LICUOS wish to thank the World Economic Forum, McKinsey & Company, Finextra, Aite Group and TreasuryToday for their contributions to this post.

For an in-depth look at circular economy industrial system, see the economic and business rationale for making this transition, see the complete World Economic Forum Paper “Towards the Circular Economy: Accelerating the scale-up across global supply chains” and the McKinsey & Company publication “Remaking the industrial economy“.


Supply Chain Finance is more than improving Cash Flow

The goal of working capital management is to ensure that the firm is able to continue its operations and has sufficient cash flow to satisfy both maturing short-term debt and upcoming operational expenses, but Banks present Supply Chain Financing just as a tool for improving cash flow. Supply Chain Finance (SCF) is much more. SCF means:

  • Risk mitigation. Supply Chain Finance is a tool for minimizing the risk of supply chain disruption, which is one of corporates’ biggest risks and not only for improving cash flow. Supply Chain Management solutions providers can add a lot of value if they include innovative SCF tools to minimize the risk of supply chain disruption.
  • Business Process Alignment. In the physical supply chain, risks change rapidly from the order stage to the final delivery and from one tier level to another. SCF solutions can offer services that optimize the allocation of financial resources according to the different needs, and enable the proper alignment of the financing and cash management activities with the rest of the business processes along the whole physical supply chain.
  • Collaboration. Corporations have implemented business network applications to leverage the trust between buyers and sellers. Companies that collaborate effectively across the supply chain enjoy dramatic reductions in inventories and costs, together with improvements in speed, service levels and customer satisfaction.

Supply Chain Finance adoption

Currently, only a small percentage of companies are using SCF techniques, but more than half have plans or are investigating options to improve supply chain finance techniques. Slow adoption of SCF programs does not depend on lack of demand from businesses but on the resistance of the Banking System to change the way it operates. However, some banks are putting their factoring business under the wider Supply Chain Finance “umbrella”, trying to move from a traditional product-centric approach to a client-centric strategy. But client-centricity is not about naming but about solving the customer problem.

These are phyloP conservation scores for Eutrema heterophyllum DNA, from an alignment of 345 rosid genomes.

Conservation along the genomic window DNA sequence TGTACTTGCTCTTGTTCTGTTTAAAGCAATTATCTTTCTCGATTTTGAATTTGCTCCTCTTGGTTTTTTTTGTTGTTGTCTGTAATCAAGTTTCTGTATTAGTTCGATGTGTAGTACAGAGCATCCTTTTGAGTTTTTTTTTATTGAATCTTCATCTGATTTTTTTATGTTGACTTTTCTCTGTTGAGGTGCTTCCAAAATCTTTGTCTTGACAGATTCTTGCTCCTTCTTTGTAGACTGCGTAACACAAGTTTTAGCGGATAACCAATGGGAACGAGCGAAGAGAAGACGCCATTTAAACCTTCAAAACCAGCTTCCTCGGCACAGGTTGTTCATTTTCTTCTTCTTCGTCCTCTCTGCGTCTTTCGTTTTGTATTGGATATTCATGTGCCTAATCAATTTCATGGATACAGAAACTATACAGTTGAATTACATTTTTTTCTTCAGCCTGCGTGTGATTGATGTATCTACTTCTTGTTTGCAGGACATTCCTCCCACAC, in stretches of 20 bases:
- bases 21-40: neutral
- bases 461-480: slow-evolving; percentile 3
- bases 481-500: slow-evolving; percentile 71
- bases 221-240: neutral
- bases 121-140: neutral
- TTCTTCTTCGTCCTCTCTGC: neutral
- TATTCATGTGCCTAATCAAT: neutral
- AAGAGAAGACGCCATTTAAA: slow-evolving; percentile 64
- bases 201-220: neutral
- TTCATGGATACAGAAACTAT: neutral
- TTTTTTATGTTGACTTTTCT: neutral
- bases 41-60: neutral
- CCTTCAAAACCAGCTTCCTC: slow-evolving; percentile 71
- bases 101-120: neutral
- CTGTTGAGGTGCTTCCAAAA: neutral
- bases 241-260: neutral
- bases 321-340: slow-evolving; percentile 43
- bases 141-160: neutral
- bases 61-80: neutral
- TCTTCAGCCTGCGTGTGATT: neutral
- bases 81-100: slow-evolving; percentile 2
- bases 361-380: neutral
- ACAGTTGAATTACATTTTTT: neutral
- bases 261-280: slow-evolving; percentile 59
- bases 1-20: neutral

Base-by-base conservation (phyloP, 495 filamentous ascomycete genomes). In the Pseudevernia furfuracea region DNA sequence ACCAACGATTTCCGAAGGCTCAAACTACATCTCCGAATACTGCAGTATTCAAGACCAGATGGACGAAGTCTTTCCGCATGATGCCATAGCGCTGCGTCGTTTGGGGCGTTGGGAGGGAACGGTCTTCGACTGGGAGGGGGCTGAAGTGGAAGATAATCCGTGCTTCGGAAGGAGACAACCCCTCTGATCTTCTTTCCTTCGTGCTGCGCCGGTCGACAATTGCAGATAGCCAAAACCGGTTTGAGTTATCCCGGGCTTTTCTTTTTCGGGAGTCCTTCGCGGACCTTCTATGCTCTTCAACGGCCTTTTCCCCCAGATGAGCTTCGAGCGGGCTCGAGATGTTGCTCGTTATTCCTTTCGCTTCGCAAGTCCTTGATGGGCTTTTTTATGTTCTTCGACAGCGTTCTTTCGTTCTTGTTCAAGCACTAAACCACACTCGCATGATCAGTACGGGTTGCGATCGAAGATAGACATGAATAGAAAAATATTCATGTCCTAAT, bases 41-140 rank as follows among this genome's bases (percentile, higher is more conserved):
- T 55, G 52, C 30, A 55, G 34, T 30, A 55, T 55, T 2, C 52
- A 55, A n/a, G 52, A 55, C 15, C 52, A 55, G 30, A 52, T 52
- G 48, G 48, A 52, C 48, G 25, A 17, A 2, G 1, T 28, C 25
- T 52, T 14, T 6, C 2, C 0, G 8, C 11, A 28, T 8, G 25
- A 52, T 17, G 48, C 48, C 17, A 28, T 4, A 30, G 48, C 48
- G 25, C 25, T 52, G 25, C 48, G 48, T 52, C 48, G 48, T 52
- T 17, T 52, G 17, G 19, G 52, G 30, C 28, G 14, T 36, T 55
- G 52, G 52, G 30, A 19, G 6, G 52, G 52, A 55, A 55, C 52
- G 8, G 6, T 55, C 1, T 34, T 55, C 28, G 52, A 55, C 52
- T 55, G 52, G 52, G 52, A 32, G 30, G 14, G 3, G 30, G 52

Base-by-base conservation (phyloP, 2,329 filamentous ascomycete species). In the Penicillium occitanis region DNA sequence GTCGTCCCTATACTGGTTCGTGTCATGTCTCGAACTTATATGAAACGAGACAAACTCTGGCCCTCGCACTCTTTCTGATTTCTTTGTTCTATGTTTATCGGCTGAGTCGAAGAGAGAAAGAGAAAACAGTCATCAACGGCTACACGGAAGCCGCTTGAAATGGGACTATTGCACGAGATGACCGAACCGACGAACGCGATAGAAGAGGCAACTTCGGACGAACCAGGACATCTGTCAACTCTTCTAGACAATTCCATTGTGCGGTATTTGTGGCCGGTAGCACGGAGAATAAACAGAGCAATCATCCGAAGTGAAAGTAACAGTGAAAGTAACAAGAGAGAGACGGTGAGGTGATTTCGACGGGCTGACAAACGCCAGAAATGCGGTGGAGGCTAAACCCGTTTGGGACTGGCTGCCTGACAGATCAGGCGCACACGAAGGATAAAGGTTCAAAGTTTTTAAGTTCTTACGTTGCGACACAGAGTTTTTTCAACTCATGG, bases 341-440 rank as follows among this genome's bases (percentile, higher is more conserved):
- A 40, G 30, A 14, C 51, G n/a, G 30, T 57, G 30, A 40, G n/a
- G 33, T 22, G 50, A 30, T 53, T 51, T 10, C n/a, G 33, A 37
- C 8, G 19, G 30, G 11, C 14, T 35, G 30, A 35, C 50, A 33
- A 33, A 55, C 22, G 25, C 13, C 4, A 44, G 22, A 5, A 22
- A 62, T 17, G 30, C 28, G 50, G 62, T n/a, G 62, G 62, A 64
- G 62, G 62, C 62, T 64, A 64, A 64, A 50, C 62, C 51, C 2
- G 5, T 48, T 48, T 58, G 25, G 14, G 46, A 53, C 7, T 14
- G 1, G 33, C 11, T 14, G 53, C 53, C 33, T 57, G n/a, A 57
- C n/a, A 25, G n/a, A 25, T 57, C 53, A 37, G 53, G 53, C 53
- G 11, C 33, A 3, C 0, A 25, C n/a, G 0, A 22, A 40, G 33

Banks’ reluctance to adapt their services to the new needs is causing the rise of solutions that promote the investment of available liquidity in one’s own supply chain, accelerating payments and cash collections, so that early payment discounts are seen as an asset allocation alternative with higher profitability and less risk than those offered by banks. This collaboration creates a win-win relationship for members of the chain, increasing their combined financial strength.

These solutions, although very interesting, do not meet the characteristics defined above. Can we say that a company has an integrated physical supply chain if it has only optimized its relationship with its direct suppliers? What happens if there is a stock issue further down the supply chain? As the integration of the physical supply chain has advanced incorporating a greater number of tiers of suppliers, SCF solutions should do so also.

LICUOS and the new SCF

LICUOS differentiates itself from other payment platforms, banks or SCF solutions as it goes one step further, leveraging not only the supply chain itself but also the network that each individual company creates from its own daily operations in order to find potential netting cycles that can compensate commercial debts.

Through this process, companies are able to minimize the number and volume of cash transactions, and hence, the banking fees associated with the same transactions. The solution allows businesses to reduce their dependence on the traditional banking system alternatives and at the same time significantly improve their working capital and cash flow management. By applying these techniques, businesses achieve an important reduction in their funding needs and credit risk exposure.

As Enrico Camerinelli, Senior Analyst at Aite Group, said in an interview conducted by Chris Davis at TreasuryToday, “if you look at what LICUOS are offering, that is exactly the sort of direction that I think SCF should be moving in”. In B2B networks companies are buyers and suppliers at the same time.  “Since you already have B2B networks allowing companies to transmit sales orders and other types of documents between one another, why not use those networks to carry out the task of matching payments? Then companies can benefit by being given opportunities for companies to use these balancing payments and debits as collateral to receive payments on time, for instance,” says Camerinelli.

More than a SCF solution

LICUOS is much more than a SCF solution. LICUOS is the first payment platform that helps businesses reduce their debts instead of just paying them. Winner of the Innotribe start-up disrupt, LICUOS is a global B2B payment platform where businesses, including public administration and nonprofit, can compensate and pay their commercial debts, allowing them to reduce their dependence on the traditional banking system alternatives.

LICUOS´ patent-pending technology generates the most convenient and efficient A/R and A/P netting, payment and funding proposals for businesses, significantly improving their working capital financing and cash flow management activities and reducing their credit risk exposure.

LICUOS, as the first Innotribe start-up disrupt winner, will be presenting at the Innotribe tunnel on Wednesday, 18 September at SIBOS in Dubai. The aim of the Innotribe Start-up Disrupt competition is to encourage and recognize financial technology firms that have the capacity to transform the Financial Services industry. The first Startup Disrupt was organized on 25 June 2013 at Next Bank Madrid.